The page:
There’s a great psychological misconception that greater motivation equals greater behavior change. Bot for many things - smoking, eating, drinking, browsing the internet - no matter how motivated to say no we are, it can still be hard to follow through. In past research, mindfulness has been linked to better success rates of quitting smoking. A recently published study examined what about mindfulness helped people stick to the hard task of quitting.
The measures the researchers looked at were: Observing, Describing, Acting With Awareness, Nonjudging, and Nonreactivity. Researchers found that the non-judging aspect uniquely predicted better likelihood of stay away from cigarettes up to 26 weeks after quitting. Non-judging is the practice of accepting our thoughts and feelings without evaluating them. Some example judgments might be: “Wow, this pain is really terrible. I wonder if this pain will ever end. Why do I deserve this? Why did I get myself into this position - I should have done x, y, or z. I’m so irresponsible. I don’t feel like anyone understands what I’m going through.” And so on. The mind has a fantastic way of taking a physical sensation and wrapping it up in a whole number of judgments and narratives.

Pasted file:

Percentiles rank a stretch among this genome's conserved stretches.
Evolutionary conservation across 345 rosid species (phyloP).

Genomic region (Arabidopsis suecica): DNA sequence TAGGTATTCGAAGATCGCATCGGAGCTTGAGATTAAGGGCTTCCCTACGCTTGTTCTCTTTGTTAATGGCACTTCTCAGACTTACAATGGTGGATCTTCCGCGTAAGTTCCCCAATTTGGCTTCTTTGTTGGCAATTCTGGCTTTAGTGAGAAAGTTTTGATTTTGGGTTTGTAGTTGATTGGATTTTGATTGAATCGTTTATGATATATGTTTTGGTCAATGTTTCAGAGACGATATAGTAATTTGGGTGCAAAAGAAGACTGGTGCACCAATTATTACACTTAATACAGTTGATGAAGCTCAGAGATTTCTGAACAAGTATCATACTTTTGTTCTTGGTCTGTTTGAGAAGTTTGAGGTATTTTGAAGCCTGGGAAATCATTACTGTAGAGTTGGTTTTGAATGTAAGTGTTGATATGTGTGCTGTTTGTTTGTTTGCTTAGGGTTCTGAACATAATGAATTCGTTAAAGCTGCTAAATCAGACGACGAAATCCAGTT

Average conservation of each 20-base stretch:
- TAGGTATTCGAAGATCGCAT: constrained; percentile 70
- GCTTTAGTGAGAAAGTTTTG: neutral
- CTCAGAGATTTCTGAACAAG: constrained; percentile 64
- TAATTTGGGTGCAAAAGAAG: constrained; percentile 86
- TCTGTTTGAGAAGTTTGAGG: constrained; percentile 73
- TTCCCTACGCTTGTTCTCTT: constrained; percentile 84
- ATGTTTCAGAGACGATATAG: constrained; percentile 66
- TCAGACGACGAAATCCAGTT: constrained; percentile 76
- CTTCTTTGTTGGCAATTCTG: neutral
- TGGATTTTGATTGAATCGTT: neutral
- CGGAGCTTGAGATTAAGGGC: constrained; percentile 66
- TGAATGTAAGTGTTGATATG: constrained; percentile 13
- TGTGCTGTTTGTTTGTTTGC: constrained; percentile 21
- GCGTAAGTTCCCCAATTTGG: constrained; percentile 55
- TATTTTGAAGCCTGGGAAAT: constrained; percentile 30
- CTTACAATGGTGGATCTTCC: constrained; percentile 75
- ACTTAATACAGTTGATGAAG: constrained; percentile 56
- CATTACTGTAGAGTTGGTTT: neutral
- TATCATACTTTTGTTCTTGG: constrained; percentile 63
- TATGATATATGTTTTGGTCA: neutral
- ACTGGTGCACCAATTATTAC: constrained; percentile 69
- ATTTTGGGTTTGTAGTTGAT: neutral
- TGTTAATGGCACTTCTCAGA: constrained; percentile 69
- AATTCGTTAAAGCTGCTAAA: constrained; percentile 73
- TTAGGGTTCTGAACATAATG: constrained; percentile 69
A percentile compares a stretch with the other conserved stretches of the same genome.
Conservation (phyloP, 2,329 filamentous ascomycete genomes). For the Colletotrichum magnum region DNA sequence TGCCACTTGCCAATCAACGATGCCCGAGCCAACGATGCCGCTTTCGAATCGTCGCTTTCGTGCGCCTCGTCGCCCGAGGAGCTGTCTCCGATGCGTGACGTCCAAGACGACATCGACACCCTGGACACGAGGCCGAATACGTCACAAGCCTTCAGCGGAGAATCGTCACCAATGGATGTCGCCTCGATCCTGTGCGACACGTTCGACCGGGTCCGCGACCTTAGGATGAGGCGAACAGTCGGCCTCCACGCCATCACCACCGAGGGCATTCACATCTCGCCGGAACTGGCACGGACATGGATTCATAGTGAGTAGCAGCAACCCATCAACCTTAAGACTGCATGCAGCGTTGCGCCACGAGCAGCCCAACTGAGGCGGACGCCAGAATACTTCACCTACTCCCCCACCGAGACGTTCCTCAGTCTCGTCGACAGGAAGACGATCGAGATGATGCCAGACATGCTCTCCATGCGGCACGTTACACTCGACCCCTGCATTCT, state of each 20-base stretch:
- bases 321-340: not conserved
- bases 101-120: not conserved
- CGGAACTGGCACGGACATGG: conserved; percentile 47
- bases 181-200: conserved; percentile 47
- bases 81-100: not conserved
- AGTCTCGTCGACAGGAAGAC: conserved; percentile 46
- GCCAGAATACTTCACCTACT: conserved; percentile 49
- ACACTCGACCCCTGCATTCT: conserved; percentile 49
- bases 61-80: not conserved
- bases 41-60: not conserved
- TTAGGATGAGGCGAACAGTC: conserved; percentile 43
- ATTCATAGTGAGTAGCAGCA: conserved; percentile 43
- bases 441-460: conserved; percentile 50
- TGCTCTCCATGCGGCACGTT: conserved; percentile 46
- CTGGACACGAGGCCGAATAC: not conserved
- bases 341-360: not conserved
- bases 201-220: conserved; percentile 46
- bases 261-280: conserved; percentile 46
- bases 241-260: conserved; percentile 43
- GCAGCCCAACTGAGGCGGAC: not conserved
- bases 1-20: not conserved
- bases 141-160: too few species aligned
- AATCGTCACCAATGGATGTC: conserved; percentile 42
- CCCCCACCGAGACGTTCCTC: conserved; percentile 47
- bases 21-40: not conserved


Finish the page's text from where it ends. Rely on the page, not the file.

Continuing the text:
Mindfulness is the practice of observing what comes up - the feelings of withdrawal, of wanting, the difficulty of saying no, even our own thoughts - and accepting that they’re there without judging them as good or bad, or needing them to stay or go away. Often when we drop the judgment around our experience, we gain more space to hold it and then let it pass.
Whether or not you’re trying to quit smoking, try it out for yourself and see what happens. What does it feel like to want that piece chocolate cake? What does it feel like to resist checking your email one more time before sitting down to start that project? See if you can accept whatever’s there without judging it. Research suggests that might just be the key to sticking with the action you really want to take.